Hey “Good” Looking

By Sally McGregor, MC, NCC, LPCC

COPAGS Programming Chair

 

“Do you want to look good, or do you want to be good?” This is a question one of my supervisors asks regularly. I often find myself reflecting on this idea in the context of being a doctoral student in our field.

We spend a significant amount of time trying to look good. We want to look good to clinical supervisors, academic supervisors, and university faculty. Heck, our careers live and die by these people’s evaluations and letters of reference. We spend tremendous amounts of time tweaking our CVs to cater to the needs of a particular externship or internship site. I have attended so many grad school and field placement interviews at this point, I could practically write a book – How to Convince an Interviewer that You Have Leadership Skills but Aren’t Too Bossy to Work Collaboratively. Or, my FAVORITE – How to Dodge Declaring a Theoretical Orientation in an Interview, while also Avoiding Using the word “Eclectic”.

We also spend time trying to look good in front of our peers and early career psychologists. One day, the people sitting next to you in Rorschach class complaining about how difficult it is to score determinants, will be called “doctor” and could refer their next client to your private practice. Next, there are our non-school peers and family. They often expect us to function like on-duty psychologists at all times, rather than humans who wear multiple hats.  If you haven’t heard, “Are you psychoanalyzing me right now?” from a non-clinician before, you need to get out more. My knee jerk response: “No, Susan, I am actually eating a sandwich, and thinking about taping the Real Housewives Reunion when I get home.”

My purpose for focusing on the topic of looking good versus being good is that I think we all enter this profession with the intention to be good. A required entrance essay for applicants to my current doctoral program includes the instructions, “Avoid writing about the wish to help others or about how you want to contribute to society.” Otherwise, all personal statements would read as plagiarized statements about helping people. Then, we enter this pressure cooker of a doctoral program where looking good ostensibly takes a front seat. My personal aim is to never forget why I entered this field in the first place. It is a career priority for me to sit alongside people who are in a lot of pain. In pursuing this end goal, I want to be intentional about leaning in to being good. So, I created my own TODO list.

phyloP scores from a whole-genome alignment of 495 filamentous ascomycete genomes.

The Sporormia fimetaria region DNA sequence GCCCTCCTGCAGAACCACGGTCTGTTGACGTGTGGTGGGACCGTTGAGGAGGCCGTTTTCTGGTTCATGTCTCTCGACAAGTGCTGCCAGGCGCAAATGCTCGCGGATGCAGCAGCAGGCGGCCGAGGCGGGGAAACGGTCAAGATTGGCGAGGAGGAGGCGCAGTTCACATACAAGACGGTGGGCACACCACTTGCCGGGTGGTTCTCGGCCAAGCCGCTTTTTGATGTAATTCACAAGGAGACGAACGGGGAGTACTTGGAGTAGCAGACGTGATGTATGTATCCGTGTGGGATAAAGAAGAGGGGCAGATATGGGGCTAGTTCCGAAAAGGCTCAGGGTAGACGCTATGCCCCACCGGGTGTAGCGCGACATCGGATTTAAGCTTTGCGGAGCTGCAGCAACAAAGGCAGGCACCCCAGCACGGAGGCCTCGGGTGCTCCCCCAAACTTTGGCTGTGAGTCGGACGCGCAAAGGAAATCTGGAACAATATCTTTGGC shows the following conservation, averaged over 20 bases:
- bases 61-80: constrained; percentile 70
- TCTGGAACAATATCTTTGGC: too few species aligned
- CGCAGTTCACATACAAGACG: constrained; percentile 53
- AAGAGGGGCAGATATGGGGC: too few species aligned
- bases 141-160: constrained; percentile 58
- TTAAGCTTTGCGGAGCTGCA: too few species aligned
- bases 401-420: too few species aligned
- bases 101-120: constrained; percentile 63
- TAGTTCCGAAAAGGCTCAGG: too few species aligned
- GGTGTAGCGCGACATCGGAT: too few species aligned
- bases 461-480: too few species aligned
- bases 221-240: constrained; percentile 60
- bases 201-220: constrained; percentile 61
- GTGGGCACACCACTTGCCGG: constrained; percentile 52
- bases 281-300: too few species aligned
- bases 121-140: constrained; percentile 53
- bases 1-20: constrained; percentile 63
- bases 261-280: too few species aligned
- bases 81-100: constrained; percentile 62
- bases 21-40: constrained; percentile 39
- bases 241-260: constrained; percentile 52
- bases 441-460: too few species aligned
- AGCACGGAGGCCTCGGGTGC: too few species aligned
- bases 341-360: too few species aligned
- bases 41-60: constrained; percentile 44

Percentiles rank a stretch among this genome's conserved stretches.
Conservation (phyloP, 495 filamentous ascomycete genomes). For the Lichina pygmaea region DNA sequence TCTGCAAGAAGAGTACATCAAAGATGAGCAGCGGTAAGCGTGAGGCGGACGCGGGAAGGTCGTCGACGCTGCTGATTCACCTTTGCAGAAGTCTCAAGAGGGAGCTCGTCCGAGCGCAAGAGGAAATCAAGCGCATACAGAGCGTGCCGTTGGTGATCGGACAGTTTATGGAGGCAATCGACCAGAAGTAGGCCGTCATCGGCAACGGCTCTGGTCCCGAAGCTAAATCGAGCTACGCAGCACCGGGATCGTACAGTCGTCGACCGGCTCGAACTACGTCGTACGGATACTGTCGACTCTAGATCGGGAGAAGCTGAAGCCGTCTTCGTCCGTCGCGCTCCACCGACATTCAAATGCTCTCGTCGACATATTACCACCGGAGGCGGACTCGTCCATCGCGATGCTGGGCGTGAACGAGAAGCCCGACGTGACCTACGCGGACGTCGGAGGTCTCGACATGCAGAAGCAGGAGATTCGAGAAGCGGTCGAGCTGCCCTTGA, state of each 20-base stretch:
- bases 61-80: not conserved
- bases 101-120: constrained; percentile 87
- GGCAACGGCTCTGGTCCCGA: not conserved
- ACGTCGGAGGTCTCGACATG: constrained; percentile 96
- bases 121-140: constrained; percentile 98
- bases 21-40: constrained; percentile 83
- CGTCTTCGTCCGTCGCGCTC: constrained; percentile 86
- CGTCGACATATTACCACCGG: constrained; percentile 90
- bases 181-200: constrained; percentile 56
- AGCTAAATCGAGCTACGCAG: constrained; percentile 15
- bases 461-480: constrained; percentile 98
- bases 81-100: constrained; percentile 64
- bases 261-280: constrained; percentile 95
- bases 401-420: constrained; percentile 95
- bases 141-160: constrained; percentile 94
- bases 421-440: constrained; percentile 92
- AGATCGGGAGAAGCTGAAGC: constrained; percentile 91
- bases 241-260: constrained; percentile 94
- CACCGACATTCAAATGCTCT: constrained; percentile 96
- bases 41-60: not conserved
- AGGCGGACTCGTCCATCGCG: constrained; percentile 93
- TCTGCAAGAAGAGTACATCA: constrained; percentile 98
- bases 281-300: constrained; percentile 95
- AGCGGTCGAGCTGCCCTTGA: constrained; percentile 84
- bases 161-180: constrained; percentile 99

HOW TO BE GOOD:

  • Show your supervisors the worst parts of your tape. Select that five-minute clip where you rambled incoherently about some concept you thought was profoundly life changing, and the client stared at you as if you had three heads. Show the clip where you practiced affectively attuning to your client and completely missed the mark. Don’t you always cue up the parts where you feel like you shined. Show them where you are struggling with your client, and get the help you need in order to develop your skills and to help your client. A good supervisor will appreciate this rather than chastise you.
  • Help with case management. Often students avoid this work because it cannot be counted as direct client hours (looking good). Also, some psychologists consider themselves superior to tasks traditionally delegated to social workers. Frankly, I find that incredibly pretentious. Social workers who primarily conduct case management have one of the most taxing professions in the field. I know you are busy, but roll up your sleeves and do some research into outside resources for your client if it is reasonable for you to do so. If you don’t have time, at the very least, consult with a case manager about your client’s particular needs. If you are the client’s regular therapist, you likely know them better than anyone else at your agency.
  • Advocate for your clients outside of work. It is easy to engage in social justice advocacy in order to appear attractive on a resume. Be very intentional about what you choose. Does this cause pull on your heart strings? If so, the experience will be more meaningful. Is your client struggling because they are homeless? The next time you decide to volunteer, perhaps it will be with a shelter.
  • Above all – Be… Your… Self. Your clients will benefit from this, and you will benefit from this. There are two people in that therapy room, and your client should experience you as another human. Be someone who focuses on being authentic, rather than being right.

 

 

 

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